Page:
It is important to note that fructose has 3 metabolic outcomes: 1) Most is turned directly into glucose by gut organs that have an enzyme that turns fructose into glucose. It is then released as glucose with a slight delay (as the enzymes work). 2) Most of the rest goes straight to the liver and gets turned into glycogen. It is estimated that about 1/3 of the glycogen burned during exercise can be replenished from fructose. At least 25 grams of fructose plus 1/3 of carbs burned during exercise can be managed by the liver each day. 3) Excess fructose (as in 64 oz soda, or in some cases where I know people who live on basically 750 grams of fruit “carbs” a day (about 300-350 net fructose) will be turned into triglycerides and liver fat. This will lead to metabolic syndrome, insulin resistance, and progressively increasing blood triglycerides levels. Also at that very high level, there is some fructose spillage into the blood, maybe 1-2 mg/dl. That is small compared to say 100 mg/dl of glucose in the blood but fructose has 10x the capacity to cause glycosylation of molecules that end up in blood vessels, kidneys and the retina and brain. That is enough to raise one’s A1C by .3-.6% which is significant, for example someone with a blood sugar that would net an A1C of 5.5 can have a 5.8-6.1 (borderline diabetic) A1C if they consume more fructose than the liver can process.
One thing that many nutritionists don’t understand is that triglycerides are made largely from fructose because it is less “disposable” and more harmful in the blood than glucose. If your triglycerides are high, it is not from eating fat, it is from either overeating fructose/sugar or from being insulin resistant (and overeating fructose causes insulin resistance by turning into liver fat (ie fatty liver). The effects are compounded by alcohol consumption.
There has been no demonstrated rise in A1C or triglycerides from less than 4% daily calories from fructose which would be about 25 grams on a 2500 calorie diet. Also, again, about 1/3 of carbs burned during exercise can be replaced with fructose (it clears room for liver glycogen).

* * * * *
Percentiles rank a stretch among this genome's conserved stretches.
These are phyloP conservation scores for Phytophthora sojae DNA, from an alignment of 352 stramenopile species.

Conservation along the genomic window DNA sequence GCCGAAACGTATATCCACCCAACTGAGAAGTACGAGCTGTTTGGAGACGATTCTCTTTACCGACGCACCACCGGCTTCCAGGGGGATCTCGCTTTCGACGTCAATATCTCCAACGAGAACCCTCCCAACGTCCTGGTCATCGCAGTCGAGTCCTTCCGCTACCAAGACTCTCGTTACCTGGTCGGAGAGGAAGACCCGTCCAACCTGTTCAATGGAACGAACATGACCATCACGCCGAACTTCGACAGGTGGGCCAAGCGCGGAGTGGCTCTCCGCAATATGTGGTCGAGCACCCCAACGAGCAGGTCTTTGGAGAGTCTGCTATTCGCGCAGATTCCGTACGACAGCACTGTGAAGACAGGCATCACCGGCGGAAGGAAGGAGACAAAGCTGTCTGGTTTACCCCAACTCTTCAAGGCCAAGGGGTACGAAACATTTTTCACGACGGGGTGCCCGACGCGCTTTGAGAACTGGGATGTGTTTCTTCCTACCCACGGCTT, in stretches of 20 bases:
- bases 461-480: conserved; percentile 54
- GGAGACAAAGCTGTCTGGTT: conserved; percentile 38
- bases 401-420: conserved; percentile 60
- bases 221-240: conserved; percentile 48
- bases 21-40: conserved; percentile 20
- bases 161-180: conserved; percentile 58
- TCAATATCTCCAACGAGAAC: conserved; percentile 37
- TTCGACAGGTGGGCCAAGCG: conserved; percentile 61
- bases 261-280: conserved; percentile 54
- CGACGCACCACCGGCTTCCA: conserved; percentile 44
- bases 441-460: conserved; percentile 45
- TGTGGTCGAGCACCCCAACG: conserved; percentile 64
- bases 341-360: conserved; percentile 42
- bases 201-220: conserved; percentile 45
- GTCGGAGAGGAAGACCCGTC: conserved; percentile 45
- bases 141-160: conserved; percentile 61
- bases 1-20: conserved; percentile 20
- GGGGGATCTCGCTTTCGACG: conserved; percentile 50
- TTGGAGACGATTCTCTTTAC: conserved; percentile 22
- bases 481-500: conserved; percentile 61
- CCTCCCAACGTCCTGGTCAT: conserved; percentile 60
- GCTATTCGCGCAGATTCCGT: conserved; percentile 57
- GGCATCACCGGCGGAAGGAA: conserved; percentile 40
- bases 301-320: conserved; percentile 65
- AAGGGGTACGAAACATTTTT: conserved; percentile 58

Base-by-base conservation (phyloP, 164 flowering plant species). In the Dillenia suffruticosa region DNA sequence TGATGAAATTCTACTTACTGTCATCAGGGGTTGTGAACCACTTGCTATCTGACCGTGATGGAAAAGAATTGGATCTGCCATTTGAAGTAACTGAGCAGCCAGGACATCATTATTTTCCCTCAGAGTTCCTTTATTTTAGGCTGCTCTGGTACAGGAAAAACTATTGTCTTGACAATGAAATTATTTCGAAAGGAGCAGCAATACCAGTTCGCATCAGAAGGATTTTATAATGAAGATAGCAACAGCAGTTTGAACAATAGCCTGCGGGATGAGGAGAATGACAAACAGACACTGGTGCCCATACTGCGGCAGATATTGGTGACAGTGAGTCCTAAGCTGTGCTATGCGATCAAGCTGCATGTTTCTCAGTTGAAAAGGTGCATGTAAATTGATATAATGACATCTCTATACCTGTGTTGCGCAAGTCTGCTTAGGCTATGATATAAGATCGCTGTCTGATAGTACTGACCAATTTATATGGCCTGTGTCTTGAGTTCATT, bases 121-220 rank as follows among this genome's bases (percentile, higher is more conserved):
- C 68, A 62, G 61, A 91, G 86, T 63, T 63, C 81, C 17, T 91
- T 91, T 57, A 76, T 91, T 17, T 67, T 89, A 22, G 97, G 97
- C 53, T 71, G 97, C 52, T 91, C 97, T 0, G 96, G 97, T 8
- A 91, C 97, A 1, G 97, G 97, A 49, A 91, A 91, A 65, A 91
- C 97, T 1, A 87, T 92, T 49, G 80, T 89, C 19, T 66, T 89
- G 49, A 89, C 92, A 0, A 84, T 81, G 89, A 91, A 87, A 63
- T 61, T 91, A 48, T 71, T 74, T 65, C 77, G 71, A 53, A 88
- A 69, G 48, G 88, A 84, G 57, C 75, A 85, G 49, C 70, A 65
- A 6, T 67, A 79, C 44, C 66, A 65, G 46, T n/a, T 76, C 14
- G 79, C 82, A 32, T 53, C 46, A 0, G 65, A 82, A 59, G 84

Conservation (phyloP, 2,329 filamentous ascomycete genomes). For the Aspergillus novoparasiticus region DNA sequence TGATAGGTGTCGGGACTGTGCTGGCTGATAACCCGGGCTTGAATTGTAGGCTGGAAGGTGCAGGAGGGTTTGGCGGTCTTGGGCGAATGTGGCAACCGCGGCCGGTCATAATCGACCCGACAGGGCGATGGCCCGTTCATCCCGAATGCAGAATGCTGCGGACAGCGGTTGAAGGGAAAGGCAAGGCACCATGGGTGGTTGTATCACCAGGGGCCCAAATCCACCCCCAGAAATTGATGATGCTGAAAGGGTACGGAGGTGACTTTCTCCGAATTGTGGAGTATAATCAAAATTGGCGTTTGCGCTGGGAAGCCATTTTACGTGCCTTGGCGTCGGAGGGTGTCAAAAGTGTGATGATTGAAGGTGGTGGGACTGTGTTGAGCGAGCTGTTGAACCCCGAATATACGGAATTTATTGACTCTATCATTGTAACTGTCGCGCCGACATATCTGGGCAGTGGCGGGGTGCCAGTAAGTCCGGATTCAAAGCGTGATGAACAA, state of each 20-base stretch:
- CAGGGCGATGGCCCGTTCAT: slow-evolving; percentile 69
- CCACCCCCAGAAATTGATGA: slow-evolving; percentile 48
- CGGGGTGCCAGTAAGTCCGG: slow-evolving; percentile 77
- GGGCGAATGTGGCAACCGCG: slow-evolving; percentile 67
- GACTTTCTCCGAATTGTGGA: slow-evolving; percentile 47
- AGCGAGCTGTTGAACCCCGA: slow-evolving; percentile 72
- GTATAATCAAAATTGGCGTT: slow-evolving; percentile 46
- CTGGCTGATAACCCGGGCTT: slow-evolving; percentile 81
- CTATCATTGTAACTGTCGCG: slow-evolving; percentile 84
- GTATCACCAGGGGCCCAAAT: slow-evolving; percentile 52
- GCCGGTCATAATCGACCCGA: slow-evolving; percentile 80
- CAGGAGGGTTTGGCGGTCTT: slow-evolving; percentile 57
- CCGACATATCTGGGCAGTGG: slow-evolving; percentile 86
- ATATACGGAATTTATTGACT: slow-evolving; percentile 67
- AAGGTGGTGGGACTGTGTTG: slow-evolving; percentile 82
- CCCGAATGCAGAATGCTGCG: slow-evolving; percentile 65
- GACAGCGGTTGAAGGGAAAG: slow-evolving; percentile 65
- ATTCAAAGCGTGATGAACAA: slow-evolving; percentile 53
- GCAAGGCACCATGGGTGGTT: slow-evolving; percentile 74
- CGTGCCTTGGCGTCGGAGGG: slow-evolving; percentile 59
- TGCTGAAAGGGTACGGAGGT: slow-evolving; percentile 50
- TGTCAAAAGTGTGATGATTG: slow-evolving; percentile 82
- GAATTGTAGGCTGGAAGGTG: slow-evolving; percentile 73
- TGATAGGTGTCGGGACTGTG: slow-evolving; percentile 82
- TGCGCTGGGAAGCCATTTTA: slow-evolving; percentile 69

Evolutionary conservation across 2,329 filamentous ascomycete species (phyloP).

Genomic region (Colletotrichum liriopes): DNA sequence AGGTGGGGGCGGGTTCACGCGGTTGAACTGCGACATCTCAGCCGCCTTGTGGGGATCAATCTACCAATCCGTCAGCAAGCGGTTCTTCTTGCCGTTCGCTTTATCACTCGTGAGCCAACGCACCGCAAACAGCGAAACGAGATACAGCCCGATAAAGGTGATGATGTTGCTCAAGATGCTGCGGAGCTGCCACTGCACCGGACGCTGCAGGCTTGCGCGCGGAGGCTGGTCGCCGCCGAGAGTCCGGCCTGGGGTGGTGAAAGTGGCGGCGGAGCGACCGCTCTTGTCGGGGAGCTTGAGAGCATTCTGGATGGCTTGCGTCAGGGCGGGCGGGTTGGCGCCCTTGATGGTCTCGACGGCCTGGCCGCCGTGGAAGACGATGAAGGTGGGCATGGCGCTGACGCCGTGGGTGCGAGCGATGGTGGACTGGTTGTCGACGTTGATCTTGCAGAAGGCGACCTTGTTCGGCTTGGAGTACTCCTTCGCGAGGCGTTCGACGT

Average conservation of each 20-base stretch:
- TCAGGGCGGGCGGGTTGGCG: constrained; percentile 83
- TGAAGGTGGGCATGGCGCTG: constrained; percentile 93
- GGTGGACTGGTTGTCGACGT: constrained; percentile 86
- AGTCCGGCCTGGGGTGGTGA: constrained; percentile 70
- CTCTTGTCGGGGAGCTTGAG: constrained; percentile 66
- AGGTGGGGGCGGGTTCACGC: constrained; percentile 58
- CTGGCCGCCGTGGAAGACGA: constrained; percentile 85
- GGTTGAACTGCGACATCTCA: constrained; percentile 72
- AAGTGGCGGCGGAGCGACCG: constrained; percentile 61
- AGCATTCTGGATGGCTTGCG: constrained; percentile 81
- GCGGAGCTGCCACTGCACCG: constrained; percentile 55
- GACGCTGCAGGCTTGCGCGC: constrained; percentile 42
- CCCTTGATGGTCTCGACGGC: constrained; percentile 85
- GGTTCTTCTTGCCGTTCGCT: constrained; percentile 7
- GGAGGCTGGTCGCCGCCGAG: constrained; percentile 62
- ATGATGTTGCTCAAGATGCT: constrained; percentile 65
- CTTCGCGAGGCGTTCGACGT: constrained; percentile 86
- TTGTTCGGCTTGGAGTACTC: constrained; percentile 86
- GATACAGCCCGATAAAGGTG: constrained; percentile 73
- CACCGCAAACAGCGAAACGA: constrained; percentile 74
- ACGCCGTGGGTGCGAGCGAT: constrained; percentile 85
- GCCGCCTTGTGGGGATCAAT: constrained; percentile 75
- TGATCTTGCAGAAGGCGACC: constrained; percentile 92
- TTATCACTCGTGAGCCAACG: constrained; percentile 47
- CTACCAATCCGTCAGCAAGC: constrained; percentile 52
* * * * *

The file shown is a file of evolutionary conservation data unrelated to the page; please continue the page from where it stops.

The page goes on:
Most fruit contain are about 50% of their carbs in the form of fructose. A banana, which has more starch gets about 40%, so a 25 carb gram banana will only have about 10 grams of fructose, meaning that even a sedentary person on a 2500 calorie diet can have 2.5 bananas a day without reaching the level where there is any evidence of higher triglycerides or A1C. An hour of mild aerobic exercise (300 cals) will also burn about 25 grams of carbs (the rest from fat) and about 1/3 of that can be readily replenished from fructose as liver glycogen before there may be an excess that is turned into triglycerides or nets fructose leakage into the bloodstream. At higher exercise intensities, the amount of carbs burned rises dramatically and makes it very hard to overeat fructose. An hour at 600 cals an hour for example is burning about 75 grams of carbohydrate which would allow 1/3 x 75=25 more grams of fructose a day (another 2.5 bananas).
In comparison though, a “Super Big Drink” soda bay have 250+ grams of sugar and up to 150 grams of fructose (HFCS is 55-60% fructose). To manage that much, you would need to exercise off about 600 calories an hour for 6 hours a day. Sugar/fructose IS a major dietary problem, but fruit is not.
Note that alcohol and fructose are additive in their effects because they require some of the same enzymes and both get turned into triglycerides and liver fat. An alcoholic beverage has about 15 grams of alcohol, more than the amount of fructose in a banana. 2 alcoholic drinks a day will put a sedentary person into production of liver fats and triglycerides. Again, it can be made up for with activity around the time that the beverage is consumed.